Because these substances are classified as foods they are not regulated by the FDA and usually make unfounded claims of curing arthritis. To date there are no medications which have been proven to regenerate a substantial amount of cartilage or reverse the damage caused by arthritis.

Compounds that have been shown to decrease pain and possibly protect our joints include Glucosamine Glycan and Chondroitin Sulfate.

injectionInjections


There are two types of injections which are routinely used.

> Cortisone (more info)

Cortisone helps to decrease the inflammation associated with arthritis. This is usually injected directly into the joint and can provide many weeks of pain relief. This is not a permanent fix for the disease. Cortisone is used to temporarily relief one’s symptoms. There are some side effects to these injections so make sure you discuss this with your doctor.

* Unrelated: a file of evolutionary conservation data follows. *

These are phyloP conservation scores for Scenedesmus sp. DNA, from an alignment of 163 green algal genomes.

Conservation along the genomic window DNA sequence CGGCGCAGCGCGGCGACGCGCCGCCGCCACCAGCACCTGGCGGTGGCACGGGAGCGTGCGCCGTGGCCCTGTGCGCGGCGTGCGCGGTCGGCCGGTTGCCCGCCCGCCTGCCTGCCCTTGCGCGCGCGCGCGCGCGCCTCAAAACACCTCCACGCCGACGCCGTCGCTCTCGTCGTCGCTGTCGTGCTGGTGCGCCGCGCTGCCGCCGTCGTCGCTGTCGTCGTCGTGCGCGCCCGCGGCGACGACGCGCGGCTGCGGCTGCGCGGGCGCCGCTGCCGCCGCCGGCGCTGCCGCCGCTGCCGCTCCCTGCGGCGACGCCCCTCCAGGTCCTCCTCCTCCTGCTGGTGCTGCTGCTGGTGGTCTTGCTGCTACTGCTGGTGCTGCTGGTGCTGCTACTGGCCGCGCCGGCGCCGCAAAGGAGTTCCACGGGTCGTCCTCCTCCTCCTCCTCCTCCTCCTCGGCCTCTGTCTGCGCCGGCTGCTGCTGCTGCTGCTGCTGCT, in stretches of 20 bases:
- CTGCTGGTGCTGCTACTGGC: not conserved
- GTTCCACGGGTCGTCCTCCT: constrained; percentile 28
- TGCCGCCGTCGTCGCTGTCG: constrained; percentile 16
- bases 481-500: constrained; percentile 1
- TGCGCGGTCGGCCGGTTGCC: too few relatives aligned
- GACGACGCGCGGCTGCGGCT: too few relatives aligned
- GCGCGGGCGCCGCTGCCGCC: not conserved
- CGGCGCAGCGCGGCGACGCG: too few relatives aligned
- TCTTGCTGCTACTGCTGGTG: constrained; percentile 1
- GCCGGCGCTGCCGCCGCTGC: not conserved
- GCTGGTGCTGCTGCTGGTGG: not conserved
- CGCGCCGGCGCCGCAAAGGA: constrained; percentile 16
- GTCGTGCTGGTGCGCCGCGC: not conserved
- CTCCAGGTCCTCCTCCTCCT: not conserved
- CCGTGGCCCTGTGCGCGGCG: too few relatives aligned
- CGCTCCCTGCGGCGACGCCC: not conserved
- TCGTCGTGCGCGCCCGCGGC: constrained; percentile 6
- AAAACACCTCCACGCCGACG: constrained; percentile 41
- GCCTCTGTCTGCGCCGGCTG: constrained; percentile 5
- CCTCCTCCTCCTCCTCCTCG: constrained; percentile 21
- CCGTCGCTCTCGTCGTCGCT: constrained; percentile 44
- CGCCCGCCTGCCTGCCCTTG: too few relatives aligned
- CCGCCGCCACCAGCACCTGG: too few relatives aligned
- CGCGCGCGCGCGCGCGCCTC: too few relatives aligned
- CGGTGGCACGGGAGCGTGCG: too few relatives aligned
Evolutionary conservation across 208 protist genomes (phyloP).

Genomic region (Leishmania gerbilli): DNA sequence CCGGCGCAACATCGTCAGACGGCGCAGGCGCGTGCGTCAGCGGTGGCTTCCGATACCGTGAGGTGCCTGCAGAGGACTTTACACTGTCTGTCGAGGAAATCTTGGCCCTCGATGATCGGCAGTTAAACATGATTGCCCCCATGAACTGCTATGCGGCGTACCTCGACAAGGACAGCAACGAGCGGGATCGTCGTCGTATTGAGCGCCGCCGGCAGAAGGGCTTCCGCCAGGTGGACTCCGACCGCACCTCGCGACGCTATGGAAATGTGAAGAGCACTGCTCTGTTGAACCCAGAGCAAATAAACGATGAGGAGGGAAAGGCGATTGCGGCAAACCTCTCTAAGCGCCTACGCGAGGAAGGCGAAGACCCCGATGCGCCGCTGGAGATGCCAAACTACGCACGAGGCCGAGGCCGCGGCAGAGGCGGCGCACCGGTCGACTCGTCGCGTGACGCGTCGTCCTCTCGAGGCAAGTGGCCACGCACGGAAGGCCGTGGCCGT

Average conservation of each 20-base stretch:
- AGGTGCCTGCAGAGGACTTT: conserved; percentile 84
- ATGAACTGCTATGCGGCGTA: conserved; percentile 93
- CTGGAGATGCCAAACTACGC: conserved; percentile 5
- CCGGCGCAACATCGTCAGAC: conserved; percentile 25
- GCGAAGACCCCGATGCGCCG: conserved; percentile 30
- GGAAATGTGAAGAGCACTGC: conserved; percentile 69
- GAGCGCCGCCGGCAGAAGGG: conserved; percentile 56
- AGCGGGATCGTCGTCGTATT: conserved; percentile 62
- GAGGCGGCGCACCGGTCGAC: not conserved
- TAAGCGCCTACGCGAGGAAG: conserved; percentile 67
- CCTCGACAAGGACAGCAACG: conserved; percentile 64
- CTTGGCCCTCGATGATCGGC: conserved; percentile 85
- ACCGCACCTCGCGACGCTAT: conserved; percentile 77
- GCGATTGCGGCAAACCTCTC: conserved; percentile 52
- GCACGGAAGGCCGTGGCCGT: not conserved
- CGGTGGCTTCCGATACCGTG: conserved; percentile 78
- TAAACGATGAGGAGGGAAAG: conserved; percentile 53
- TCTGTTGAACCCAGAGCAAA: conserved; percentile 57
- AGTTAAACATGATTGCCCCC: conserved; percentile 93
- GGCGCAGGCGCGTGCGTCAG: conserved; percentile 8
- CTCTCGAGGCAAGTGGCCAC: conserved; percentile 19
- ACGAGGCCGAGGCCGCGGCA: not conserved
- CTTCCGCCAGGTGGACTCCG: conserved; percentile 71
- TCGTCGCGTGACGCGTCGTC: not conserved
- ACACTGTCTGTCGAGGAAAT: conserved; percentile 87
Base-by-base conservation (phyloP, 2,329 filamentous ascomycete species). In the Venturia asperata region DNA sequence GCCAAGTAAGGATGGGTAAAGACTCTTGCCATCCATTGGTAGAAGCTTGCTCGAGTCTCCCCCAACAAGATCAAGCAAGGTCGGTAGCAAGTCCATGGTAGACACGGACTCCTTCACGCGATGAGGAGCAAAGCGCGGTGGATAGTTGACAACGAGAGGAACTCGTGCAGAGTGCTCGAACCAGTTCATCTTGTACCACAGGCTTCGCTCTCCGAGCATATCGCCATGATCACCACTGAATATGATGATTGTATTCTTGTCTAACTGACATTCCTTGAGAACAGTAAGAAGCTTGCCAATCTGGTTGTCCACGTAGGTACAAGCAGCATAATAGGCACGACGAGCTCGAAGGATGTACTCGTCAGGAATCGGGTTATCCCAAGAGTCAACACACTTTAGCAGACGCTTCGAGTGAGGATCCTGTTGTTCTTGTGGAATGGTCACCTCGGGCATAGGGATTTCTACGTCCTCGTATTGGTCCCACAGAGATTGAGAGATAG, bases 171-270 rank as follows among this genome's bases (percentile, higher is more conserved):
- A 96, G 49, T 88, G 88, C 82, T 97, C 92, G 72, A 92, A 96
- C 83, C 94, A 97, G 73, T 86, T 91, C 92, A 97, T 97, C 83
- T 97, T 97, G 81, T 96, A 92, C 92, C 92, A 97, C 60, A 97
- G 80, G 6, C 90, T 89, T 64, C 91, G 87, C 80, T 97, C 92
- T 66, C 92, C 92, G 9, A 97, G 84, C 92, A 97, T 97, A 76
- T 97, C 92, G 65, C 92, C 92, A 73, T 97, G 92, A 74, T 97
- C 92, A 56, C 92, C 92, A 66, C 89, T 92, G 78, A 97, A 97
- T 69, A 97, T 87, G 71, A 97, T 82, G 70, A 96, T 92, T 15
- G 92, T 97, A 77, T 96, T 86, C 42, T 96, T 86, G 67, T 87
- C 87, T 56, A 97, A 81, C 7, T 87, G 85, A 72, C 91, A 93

> Hyaluronic Acid (Commonly known as chicken injections)

Chicken Shots? Rooster comb injections is the description commonly used to describe the use of artificial synovial fluid injected into the joint to ease the pain and stiffness of arthritis.
The modern injections are all manufactured in a lab controlled biochemical process but the original versions were extracted from the combs of roosters and the name has stuck.
These are injections which are given into the knee once a week over three to five weeks. Hyaluronic acid is normally found in our joints and serves as a lubricant. This substance is available for injection and is showing promising results. Again this is a temporary treatment that may provide up to 6 months of pain relief.

Surgery